Whether you’re laying an entire lawn, putting in grass paths between beds, or making repairs to lawn edges, November is a good time to lay turf as the ground is still warm enough to allow the roots to get established but there is little risk of the turfs drying out.
Pest Of The Month – Winter Moth
Caterpillars of the winter moth hatch in late winter to early spring and feed on the leaves, blossom and fruitlets of many types of deciduous tree, including most types of garden fruit tree. The best time to act against this pest is now as, towards the end of this month, the flightless female moths will emerge from pupae in the soil and climb up into the trees to lay their eggs. Specially designed “grease bands” can be purchased from the garden centre which will act as a barrier, stopping the moth from laying its eggs in your tree(s). Bare in mind that the moth will climb tree stakes or neighbouring trees to get where it wants to be, so make sure the canopy is completely isolated.
In The Greenhouse
Change Border Soil
Even if the soil in the greenhouse borders is enriched with organic matter and fertilizer each year, you should dig out and replace the top soil every 3-5 years to stop the build up of diseases (and to stop the border soil over-flowing due to the annual addition of matter). Early Autumn is a good time to do this as there is a gap between the removal of summer crops (tomatoes, cucumbers, etc.) and the planting of winter crops (lettuce, carrots, etc).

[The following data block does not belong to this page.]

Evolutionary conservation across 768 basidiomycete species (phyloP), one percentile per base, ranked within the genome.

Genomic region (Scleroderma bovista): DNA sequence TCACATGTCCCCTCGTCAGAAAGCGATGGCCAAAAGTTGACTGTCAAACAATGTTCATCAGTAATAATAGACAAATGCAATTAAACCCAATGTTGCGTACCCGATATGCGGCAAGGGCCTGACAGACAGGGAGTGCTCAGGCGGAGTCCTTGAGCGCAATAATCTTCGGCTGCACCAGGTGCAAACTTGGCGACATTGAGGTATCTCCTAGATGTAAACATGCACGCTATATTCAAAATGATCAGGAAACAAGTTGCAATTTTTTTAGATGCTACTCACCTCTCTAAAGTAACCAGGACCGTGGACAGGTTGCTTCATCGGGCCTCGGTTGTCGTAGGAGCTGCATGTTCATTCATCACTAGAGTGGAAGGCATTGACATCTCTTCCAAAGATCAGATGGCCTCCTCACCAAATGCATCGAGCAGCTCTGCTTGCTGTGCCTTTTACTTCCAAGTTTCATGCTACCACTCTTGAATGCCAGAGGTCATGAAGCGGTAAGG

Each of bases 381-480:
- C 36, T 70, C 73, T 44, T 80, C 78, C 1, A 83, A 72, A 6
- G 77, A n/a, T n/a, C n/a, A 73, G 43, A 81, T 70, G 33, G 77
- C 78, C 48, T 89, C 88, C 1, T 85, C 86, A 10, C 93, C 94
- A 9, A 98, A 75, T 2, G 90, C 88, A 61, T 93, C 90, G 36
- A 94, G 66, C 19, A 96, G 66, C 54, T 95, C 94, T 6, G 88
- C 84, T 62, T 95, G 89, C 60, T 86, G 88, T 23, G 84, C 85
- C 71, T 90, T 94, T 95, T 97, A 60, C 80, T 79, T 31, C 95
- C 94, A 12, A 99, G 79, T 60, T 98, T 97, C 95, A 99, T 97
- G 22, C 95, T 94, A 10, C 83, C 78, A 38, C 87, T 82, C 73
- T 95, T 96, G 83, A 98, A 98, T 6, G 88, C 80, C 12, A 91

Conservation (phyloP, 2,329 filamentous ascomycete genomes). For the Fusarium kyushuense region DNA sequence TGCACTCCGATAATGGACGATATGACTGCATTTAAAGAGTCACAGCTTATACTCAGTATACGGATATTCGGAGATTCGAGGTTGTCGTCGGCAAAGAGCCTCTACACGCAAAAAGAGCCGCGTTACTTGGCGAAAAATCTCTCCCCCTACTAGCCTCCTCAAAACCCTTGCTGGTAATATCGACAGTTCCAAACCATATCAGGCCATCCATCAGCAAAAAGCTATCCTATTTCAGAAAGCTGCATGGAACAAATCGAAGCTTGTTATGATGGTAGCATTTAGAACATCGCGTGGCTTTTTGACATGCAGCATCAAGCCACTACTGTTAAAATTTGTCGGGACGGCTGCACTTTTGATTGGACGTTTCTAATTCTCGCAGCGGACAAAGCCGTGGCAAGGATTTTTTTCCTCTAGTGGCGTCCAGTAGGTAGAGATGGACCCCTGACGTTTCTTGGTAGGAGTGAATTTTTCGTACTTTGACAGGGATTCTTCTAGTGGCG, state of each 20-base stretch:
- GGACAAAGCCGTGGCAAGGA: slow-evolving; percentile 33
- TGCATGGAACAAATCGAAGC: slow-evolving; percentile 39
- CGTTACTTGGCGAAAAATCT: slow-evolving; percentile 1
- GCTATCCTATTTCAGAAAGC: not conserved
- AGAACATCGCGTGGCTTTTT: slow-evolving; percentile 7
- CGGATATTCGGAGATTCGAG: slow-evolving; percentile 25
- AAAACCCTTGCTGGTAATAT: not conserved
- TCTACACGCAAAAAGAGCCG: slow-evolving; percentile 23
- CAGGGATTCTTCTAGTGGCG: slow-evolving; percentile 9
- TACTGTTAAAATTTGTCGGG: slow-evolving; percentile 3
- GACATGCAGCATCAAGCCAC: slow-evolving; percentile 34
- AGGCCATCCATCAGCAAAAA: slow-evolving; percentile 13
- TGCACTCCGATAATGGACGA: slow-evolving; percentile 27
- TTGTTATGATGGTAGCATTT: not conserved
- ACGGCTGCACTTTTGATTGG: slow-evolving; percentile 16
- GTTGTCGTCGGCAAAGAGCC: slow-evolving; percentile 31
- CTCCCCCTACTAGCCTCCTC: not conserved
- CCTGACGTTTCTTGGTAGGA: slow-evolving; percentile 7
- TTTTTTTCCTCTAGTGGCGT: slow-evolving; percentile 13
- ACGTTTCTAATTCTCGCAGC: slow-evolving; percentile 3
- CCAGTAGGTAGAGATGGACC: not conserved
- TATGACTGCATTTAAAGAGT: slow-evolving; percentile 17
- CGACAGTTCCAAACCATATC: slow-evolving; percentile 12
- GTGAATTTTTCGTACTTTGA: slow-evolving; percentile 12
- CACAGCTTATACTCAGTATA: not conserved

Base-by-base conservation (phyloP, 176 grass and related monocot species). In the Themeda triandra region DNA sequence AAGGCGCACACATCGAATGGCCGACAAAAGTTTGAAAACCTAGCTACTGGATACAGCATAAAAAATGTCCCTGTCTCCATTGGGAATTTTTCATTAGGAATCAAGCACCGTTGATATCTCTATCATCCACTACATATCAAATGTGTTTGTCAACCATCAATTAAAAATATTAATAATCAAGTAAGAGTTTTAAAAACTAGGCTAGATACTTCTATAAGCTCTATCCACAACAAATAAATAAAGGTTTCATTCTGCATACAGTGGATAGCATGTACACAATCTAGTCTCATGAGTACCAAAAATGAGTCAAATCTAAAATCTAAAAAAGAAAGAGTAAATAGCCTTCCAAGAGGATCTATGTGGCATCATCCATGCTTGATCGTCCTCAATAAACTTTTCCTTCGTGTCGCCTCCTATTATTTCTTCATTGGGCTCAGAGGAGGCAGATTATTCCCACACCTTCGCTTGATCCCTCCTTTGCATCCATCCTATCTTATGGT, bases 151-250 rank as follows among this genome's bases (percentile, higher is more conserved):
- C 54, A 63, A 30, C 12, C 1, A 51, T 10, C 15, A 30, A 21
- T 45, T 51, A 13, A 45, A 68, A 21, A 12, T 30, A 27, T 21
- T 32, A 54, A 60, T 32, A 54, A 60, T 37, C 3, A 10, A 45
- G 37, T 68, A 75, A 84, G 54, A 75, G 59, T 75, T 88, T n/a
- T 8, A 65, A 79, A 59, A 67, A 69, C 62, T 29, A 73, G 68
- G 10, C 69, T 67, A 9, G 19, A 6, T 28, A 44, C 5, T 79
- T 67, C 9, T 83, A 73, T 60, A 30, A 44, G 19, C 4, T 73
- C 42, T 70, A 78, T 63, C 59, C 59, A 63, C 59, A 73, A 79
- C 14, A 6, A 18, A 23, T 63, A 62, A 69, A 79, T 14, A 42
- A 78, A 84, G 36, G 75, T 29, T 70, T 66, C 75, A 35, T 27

Sow Salad Leaves
There is still time to sow lettuces and various salad leaves in the borders for use throughout the winter on a cut-and-come-again basis.
Sow Sweet Peas
Sweet peas can be sown now and planted out next spring for an extra early summer display. Over-winter in the “cool” greenhouse, keeping them moist but not over-watered. Trials show that autumn sown are better than spring. Plants are more vigorous and flower around 4 weeks earlier.
Continue To Care For Tomato Plants
With a little care, tomato plants can be kept alive and producing ripened fruit throughout October. Although you should ensure the soil does not dry out, it is important not to over-water at this stage otherwise the fruits will split.
If you act sooner rather than later, it is still possible to dig up young and vigorous specimens of many different types of perennial herbs to bring inside for an extended growing season.
Previous Tips That Still Apply
- Green Manure – Still time to sow field beans, forage peas or forage rye (See Sep for details)
- Cane Fruit – Tie in new canes of summer raspberries as they grow. (See Sep for details)
- Seed Collecting – Pea, bean (french, broad and runner), courgette, pumpkin/squash, pepper/chilli, lettuce, chard and tomato seeds, as well as many types of ornamental plants. (See Sep for details)
- Trench Composting – Consider trench composting in a bed where next year you plan to grow runner beans, pumpkins, courgettes or sweet corn. (See Sep for details)
- Grass Sowing – there is still time to sow grass seed. (See Sep for details)
- Forced Bulbs For Indoor Winter Flowers – Many spring-flowering bulbs can be planted in pots now and forced into early growth for indoor flowers in Winter. If you started forcing bulbs last month and now have them growing in a cool dark place, make sure they do not become dried out. (See Sep for details)